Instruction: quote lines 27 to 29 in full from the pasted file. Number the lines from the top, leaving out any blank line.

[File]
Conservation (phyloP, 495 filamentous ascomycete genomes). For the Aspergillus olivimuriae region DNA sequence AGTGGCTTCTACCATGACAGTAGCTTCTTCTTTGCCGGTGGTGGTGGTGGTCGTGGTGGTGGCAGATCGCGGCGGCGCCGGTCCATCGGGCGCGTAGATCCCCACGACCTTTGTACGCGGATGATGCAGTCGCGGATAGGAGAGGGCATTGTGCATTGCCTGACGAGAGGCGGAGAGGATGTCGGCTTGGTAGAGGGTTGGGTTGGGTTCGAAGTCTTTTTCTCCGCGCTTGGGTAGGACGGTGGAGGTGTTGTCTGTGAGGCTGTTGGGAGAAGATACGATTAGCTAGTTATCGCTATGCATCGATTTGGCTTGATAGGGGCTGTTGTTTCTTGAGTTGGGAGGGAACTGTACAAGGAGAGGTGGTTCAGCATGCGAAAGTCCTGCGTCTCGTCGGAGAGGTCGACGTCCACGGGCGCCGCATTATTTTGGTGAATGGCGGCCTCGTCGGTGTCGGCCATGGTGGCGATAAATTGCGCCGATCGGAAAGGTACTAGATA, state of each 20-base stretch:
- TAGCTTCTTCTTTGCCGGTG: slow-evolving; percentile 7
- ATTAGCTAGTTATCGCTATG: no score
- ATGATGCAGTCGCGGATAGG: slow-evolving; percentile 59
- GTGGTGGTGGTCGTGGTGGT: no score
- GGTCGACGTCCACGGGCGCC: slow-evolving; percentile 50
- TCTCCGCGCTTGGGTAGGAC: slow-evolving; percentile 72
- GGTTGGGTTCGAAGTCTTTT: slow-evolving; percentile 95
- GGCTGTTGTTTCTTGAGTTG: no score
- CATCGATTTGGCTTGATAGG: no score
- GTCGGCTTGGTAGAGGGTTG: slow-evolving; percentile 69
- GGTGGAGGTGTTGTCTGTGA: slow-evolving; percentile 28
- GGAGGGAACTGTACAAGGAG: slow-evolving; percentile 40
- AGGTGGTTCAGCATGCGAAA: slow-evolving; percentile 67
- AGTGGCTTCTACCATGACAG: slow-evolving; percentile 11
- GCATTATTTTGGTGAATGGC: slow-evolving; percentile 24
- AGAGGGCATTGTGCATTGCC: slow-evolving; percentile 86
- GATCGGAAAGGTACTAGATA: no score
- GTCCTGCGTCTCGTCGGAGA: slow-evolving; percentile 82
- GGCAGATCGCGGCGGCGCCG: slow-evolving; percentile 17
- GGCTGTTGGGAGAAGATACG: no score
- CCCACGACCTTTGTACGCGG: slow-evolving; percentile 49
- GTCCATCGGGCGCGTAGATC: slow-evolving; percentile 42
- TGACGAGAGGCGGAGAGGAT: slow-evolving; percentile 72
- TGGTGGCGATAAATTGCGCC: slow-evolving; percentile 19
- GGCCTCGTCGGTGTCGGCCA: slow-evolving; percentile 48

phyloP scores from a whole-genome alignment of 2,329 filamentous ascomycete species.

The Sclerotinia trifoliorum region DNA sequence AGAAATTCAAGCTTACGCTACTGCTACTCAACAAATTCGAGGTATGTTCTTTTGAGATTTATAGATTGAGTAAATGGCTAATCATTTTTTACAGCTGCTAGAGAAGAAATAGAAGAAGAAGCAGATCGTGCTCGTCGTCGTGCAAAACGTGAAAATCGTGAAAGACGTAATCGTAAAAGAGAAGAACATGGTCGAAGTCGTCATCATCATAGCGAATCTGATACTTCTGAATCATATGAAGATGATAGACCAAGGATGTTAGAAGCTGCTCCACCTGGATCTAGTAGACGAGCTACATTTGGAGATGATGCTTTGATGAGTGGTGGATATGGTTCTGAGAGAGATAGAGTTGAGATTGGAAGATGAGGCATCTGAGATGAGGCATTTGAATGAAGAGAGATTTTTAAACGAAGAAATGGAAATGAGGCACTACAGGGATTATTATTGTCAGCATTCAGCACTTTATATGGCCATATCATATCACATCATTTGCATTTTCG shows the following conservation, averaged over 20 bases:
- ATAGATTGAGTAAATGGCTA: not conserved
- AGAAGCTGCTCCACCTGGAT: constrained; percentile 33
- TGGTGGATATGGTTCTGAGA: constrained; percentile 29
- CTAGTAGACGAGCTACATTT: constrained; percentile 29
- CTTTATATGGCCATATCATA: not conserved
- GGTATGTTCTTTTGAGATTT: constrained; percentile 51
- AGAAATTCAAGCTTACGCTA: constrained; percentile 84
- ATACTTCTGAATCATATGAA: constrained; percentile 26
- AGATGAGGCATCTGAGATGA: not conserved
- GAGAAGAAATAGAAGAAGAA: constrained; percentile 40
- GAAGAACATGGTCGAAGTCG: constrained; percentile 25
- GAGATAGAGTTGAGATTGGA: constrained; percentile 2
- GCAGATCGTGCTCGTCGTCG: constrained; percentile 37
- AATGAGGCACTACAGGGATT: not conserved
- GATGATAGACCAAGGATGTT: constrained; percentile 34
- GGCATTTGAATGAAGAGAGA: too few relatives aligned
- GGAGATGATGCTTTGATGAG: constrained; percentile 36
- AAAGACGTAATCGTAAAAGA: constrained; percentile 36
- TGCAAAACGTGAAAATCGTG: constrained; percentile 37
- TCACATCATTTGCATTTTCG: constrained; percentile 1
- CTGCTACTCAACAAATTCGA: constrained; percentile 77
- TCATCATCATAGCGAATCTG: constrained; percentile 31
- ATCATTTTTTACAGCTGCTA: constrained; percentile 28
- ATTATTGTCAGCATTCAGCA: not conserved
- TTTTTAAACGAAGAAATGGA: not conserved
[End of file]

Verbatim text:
phyloP scores from a whole-genome alignment of 2,329 filamentous ascomycete species.

The Sclerotinia trifoliorum region DNA sequence AGAAATTCAAGCTTACGCTACTGCTACTCAACAAATTCGAGGTATGTTCTTTTGAGATTTATAGATTGAGTAAATGGCTAATCATTTTTTACAGCTGCTAGAGAAGAAATAGAAGAAGAAGCAGATCGTGCTCGTCGTCGTGCAAAACGTGAAAATCGTGAAAGACGTAATCGTAAAAGAGAAGAACATGGTCGAAGTCGTCATCATCATAGCGAATCTGATACTTCTGAATCATATGAAGATGATAGACCAAGGATGTTAGAAGCTGCTCCACCTGGATCTAGTAGACGAGCTACATTTGGAGATGATGCTTTGATGAGTGGTGGATATGGTTCTGAGAGAGATAGAGTTGAGATTGGAAGATGAGGCATCTGAGATGAGGCATTTGAATGAAGAGAGATTTTTAAACGAAGAAATGGAAATGAGGCACTACAGGGATTATTATTGTCAGCATTCAGCACTTTATATGGCCATATCATATCACATCATTTGCATTTTCG shows the following conservation, averaged over 20 bases:
- ATAGATTGAGTAAATGGCTA: not conserved